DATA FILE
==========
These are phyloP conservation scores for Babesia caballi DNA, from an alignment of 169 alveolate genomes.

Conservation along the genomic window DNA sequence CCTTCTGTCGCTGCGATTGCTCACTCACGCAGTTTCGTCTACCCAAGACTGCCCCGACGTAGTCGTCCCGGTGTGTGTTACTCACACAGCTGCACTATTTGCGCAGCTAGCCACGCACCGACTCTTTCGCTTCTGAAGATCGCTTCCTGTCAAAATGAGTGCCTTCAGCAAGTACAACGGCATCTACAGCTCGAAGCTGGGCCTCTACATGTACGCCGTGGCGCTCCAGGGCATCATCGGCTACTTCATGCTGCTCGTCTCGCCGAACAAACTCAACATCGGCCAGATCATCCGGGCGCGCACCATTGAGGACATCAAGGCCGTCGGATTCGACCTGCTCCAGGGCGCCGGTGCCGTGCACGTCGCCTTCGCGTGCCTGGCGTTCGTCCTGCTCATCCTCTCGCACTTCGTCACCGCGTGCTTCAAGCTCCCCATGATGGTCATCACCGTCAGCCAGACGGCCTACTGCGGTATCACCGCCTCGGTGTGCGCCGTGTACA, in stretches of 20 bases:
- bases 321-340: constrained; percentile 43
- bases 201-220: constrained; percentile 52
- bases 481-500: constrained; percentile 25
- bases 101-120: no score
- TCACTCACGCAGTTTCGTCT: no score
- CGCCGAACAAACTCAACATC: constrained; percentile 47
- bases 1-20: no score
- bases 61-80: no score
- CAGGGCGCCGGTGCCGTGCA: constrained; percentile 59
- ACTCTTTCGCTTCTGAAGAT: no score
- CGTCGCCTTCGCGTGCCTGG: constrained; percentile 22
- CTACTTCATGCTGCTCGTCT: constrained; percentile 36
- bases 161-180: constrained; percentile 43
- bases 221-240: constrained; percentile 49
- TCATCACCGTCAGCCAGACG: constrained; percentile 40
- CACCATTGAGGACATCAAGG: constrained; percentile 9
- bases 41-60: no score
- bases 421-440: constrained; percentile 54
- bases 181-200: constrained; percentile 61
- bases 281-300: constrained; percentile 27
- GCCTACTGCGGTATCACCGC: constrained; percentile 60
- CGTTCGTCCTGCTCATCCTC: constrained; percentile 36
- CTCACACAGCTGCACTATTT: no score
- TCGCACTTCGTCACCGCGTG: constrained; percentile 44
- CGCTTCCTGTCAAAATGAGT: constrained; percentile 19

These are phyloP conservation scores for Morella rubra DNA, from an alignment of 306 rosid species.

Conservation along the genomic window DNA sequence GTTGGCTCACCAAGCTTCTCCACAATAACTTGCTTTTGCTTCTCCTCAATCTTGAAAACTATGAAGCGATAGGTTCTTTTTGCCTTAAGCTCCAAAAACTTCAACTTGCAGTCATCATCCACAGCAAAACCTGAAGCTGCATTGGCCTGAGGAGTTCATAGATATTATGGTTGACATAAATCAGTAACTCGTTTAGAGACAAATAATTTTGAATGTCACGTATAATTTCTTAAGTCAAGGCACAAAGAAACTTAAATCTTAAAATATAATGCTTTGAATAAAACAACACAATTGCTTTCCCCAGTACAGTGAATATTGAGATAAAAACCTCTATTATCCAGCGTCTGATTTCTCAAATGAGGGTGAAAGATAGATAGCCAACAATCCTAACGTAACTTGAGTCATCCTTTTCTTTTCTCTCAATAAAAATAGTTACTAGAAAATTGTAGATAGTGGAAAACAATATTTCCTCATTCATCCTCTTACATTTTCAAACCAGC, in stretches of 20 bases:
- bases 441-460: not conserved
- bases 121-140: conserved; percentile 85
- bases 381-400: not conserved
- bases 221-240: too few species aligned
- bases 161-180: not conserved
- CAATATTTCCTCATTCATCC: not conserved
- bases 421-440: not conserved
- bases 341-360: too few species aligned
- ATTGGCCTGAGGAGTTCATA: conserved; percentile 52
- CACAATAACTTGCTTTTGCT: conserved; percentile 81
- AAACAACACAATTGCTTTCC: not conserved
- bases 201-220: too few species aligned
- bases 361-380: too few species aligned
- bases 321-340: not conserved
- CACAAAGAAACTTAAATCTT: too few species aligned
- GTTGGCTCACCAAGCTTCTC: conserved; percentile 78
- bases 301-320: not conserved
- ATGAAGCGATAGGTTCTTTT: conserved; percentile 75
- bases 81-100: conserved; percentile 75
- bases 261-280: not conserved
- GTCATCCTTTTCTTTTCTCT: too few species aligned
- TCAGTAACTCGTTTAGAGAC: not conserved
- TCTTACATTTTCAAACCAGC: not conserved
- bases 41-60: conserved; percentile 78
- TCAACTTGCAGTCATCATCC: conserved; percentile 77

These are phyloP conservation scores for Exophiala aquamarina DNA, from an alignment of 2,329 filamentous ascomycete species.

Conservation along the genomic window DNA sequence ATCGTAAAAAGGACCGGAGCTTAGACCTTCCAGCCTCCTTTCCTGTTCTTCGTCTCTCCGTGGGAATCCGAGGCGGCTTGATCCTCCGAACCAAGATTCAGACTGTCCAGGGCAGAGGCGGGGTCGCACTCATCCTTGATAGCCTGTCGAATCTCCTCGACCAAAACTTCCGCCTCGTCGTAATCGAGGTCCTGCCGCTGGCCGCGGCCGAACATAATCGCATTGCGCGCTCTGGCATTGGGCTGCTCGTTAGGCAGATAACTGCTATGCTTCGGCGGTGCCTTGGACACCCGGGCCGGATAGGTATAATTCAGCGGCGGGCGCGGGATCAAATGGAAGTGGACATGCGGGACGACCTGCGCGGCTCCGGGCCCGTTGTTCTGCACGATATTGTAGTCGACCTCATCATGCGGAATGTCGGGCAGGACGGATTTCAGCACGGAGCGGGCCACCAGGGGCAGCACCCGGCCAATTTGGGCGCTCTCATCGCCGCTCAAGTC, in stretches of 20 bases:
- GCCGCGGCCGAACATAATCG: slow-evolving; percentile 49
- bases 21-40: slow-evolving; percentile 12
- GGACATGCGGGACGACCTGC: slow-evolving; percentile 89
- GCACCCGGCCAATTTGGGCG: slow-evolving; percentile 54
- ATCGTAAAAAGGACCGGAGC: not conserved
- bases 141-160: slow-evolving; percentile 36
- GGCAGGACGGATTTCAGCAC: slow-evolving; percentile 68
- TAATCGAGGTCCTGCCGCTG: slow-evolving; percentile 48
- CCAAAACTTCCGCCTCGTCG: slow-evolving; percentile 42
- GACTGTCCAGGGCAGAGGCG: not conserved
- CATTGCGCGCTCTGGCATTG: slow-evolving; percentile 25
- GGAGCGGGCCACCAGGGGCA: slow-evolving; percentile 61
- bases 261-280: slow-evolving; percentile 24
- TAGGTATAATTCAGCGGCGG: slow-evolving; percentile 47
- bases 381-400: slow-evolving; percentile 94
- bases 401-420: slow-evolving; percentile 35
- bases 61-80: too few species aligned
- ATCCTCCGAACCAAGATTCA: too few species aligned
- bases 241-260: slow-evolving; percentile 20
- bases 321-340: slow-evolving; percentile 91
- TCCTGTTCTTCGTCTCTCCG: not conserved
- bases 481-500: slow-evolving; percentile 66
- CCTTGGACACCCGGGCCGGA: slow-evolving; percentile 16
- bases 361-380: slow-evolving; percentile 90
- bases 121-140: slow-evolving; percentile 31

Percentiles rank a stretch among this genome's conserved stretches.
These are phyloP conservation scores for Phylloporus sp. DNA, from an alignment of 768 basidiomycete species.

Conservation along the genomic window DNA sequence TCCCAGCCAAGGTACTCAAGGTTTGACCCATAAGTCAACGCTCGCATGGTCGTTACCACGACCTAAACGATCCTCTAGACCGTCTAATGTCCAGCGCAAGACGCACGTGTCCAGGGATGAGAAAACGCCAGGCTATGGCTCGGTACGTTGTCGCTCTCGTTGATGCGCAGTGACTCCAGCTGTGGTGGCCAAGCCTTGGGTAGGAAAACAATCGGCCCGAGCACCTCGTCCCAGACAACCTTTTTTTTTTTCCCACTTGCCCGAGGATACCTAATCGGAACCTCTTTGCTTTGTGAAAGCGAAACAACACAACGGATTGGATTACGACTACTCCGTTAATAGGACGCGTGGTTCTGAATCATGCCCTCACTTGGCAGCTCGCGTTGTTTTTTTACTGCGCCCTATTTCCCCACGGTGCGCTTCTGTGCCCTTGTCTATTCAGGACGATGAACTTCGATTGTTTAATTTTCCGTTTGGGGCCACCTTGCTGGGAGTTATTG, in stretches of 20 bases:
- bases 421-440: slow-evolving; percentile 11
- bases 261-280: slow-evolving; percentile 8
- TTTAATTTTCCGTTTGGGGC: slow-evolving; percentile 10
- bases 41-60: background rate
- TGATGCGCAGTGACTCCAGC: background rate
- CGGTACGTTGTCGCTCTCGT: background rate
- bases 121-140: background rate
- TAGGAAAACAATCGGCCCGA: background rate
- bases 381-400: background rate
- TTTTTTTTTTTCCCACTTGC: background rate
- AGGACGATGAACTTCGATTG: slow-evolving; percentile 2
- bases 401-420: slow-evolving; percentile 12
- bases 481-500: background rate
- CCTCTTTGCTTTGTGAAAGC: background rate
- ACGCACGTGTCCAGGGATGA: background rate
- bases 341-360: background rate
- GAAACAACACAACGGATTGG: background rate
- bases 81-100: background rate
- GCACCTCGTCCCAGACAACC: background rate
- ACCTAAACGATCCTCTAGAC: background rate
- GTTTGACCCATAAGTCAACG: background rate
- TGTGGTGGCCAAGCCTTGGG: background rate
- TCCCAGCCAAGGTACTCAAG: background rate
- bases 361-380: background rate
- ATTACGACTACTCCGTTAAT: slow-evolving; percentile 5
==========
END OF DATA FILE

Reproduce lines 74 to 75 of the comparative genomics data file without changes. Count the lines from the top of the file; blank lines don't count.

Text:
- ATCCTCCGAACCAAGATTCA: too few species aligned
- bases 241-260: slow-evolving; percentile 20